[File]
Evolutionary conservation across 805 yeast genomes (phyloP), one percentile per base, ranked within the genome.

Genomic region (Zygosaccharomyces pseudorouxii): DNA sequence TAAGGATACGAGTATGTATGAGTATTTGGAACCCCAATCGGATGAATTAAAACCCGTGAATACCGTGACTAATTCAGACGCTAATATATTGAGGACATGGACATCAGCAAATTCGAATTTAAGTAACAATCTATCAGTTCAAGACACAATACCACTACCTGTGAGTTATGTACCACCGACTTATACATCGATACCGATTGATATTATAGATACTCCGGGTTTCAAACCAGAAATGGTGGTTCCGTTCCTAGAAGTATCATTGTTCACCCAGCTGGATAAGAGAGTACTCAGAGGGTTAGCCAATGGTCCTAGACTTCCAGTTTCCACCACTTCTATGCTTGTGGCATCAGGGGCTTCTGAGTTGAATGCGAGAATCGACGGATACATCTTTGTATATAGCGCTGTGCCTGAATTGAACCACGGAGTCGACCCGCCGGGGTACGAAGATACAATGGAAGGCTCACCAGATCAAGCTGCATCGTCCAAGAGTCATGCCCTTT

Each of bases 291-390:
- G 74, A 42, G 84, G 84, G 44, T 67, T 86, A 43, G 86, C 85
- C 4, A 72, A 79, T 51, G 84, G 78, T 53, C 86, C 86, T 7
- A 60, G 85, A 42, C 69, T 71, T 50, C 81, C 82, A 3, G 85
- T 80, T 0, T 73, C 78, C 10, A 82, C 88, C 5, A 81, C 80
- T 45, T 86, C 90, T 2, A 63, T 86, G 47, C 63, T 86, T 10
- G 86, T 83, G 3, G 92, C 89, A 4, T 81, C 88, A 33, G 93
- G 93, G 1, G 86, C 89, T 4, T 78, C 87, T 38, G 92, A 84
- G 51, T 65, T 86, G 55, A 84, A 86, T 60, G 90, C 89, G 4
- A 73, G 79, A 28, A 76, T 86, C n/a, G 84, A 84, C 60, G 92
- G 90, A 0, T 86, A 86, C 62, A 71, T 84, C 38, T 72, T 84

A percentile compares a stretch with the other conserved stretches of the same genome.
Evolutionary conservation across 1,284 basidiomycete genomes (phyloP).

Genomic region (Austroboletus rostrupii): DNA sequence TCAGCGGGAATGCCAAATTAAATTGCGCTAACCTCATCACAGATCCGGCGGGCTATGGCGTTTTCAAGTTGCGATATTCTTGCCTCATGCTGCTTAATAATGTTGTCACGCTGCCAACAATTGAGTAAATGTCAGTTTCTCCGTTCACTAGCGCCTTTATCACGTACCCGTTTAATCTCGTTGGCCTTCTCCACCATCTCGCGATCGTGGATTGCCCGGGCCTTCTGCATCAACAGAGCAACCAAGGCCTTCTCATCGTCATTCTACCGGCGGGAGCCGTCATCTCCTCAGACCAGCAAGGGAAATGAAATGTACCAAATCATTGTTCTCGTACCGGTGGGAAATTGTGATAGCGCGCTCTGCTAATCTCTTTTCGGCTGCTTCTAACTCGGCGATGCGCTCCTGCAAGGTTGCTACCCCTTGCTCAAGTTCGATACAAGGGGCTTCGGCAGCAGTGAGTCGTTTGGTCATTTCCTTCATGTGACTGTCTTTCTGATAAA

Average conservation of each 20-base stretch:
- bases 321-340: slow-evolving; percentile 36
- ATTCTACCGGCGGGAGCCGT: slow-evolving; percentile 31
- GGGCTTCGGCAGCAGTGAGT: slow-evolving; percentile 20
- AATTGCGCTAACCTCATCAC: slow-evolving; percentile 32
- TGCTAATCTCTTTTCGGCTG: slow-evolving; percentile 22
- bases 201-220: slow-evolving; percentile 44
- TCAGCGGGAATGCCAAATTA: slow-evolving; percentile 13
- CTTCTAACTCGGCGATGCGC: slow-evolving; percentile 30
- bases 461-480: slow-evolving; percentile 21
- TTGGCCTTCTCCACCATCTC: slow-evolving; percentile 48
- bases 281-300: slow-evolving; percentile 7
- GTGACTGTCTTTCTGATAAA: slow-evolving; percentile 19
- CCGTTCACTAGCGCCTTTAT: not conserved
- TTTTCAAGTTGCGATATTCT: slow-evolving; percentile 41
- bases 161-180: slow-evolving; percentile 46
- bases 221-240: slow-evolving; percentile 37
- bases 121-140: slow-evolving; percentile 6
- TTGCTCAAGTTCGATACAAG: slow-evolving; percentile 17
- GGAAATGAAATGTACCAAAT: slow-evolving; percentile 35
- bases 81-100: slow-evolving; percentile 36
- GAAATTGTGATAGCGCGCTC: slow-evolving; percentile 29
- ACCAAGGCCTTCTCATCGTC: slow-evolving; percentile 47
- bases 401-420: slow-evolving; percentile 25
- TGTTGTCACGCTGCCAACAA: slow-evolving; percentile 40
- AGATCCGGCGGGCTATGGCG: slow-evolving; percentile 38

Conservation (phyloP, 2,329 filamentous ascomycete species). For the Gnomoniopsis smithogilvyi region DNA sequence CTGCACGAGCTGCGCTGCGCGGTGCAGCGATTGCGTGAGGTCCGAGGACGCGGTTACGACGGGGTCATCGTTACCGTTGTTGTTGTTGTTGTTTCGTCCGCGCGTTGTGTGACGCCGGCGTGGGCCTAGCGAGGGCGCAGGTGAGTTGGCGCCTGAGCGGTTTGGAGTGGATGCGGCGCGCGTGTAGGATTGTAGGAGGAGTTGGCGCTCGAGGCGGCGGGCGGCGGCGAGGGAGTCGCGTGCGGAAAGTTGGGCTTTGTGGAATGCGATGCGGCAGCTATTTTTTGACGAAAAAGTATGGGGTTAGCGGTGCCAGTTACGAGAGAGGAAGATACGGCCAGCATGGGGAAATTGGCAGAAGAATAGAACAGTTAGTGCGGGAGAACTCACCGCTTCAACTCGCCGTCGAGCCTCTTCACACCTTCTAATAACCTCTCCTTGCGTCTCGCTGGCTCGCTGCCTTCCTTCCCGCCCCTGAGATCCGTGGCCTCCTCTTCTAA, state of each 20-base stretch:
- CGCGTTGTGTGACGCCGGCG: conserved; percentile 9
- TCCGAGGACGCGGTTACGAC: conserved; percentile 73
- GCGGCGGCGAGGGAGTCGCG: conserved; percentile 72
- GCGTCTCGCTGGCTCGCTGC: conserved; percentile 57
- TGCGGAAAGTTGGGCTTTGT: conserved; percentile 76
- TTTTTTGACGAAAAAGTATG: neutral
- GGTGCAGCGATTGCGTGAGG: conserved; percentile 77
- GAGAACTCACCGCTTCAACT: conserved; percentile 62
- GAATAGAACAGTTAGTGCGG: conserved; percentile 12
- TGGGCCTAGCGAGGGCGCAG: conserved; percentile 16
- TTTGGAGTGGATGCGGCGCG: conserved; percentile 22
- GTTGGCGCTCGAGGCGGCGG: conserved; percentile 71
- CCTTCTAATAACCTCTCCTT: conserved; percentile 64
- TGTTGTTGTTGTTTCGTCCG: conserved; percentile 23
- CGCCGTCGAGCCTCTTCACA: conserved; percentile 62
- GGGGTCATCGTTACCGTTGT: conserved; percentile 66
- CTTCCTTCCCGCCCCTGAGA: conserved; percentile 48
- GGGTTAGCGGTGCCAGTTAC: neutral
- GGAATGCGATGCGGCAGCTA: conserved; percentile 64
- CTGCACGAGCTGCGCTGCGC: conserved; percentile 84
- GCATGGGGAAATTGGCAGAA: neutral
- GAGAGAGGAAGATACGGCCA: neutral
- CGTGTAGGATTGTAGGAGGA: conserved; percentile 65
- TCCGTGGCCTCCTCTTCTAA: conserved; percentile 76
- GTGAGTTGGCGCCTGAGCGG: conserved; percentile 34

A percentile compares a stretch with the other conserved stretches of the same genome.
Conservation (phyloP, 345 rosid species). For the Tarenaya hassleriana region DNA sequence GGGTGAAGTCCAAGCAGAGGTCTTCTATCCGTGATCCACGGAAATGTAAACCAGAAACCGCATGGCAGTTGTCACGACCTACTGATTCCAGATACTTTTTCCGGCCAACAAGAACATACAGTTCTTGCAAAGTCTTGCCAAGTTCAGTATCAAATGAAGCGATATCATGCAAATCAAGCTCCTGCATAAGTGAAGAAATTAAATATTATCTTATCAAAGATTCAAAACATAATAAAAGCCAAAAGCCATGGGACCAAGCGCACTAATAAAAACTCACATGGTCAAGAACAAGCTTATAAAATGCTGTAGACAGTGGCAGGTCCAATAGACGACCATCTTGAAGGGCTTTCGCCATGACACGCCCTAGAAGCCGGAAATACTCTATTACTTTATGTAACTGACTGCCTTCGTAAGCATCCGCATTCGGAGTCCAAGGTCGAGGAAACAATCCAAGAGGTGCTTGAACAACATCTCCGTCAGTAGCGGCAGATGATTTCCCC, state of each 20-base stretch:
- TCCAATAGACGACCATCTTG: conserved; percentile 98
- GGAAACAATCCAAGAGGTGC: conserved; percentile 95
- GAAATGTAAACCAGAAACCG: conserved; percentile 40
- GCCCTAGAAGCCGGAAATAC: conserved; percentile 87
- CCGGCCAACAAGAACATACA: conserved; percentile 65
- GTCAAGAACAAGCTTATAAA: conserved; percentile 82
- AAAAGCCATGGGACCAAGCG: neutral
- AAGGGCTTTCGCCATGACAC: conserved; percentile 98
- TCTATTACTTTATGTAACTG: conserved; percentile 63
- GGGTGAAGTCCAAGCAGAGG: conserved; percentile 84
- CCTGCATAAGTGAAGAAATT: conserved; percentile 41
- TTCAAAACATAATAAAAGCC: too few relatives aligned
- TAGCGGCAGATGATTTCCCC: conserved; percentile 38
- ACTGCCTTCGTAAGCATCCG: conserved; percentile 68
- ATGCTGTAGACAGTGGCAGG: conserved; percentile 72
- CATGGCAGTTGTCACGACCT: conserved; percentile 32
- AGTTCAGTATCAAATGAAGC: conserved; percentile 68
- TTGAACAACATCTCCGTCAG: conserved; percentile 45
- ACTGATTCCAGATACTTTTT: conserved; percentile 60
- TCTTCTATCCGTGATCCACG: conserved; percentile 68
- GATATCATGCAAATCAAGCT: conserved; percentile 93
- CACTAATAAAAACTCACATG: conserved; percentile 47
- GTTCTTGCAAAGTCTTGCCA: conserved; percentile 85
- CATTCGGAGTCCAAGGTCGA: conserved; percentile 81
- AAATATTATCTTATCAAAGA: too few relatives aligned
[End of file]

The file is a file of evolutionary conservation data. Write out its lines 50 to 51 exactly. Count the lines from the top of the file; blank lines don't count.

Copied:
- GGTGCAGCGATTGCGTGAGG: conserved; percentile 77
- GAGAACTCACCGCTTCAACT: conserved; percentile 62